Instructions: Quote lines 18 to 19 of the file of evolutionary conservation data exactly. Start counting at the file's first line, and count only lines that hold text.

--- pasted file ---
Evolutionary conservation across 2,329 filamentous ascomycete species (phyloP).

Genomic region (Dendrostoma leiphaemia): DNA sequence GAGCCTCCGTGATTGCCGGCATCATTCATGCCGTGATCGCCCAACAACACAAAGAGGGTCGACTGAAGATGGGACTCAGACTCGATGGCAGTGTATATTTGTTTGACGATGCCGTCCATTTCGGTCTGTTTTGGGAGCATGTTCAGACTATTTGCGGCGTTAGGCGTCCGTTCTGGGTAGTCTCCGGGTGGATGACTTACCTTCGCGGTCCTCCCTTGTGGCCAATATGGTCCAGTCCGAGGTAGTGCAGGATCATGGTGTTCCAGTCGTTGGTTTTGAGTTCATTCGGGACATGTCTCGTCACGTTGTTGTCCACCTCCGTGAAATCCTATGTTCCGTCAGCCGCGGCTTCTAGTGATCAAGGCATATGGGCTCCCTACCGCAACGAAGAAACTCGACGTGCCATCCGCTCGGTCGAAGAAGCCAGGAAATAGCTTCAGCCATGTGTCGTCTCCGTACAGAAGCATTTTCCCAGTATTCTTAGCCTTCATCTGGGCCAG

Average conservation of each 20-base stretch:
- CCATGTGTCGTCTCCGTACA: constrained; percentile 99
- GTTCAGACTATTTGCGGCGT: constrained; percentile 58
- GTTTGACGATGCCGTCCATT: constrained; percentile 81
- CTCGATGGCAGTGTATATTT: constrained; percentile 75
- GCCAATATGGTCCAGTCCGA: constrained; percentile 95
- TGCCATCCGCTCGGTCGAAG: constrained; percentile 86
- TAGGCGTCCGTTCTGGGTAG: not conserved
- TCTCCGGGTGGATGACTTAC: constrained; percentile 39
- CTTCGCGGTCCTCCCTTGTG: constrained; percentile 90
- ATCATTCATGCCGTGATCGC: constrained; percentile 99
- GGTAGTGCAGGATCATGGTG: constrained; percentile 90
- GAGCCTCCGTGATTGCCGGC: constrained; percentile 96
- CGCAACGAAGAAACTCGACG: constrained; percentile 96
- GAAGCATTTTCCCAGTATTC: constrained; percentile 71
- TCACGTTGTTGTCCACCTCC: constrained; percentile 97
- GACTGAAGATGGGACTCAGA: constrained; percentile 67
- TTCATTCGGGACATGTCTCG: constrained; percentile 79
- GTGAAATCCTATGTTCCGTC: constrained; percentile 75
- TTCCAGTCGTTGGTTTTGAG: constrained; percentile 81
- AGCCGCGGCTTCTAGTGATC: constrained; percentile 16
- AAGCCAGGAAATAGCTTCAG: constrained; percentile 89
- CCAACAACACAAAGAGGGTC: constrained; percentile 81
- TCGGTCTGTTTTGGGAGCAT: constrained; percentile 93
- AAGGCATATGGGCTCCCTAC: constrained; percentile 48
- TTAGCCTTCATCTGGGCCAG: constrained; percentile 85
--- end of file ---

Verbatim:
- TCACGTTGTTGTCCACCTCC: constrained; percentile 97
- GACTGAAGATGGGACTCAGA: constrained; percentile 67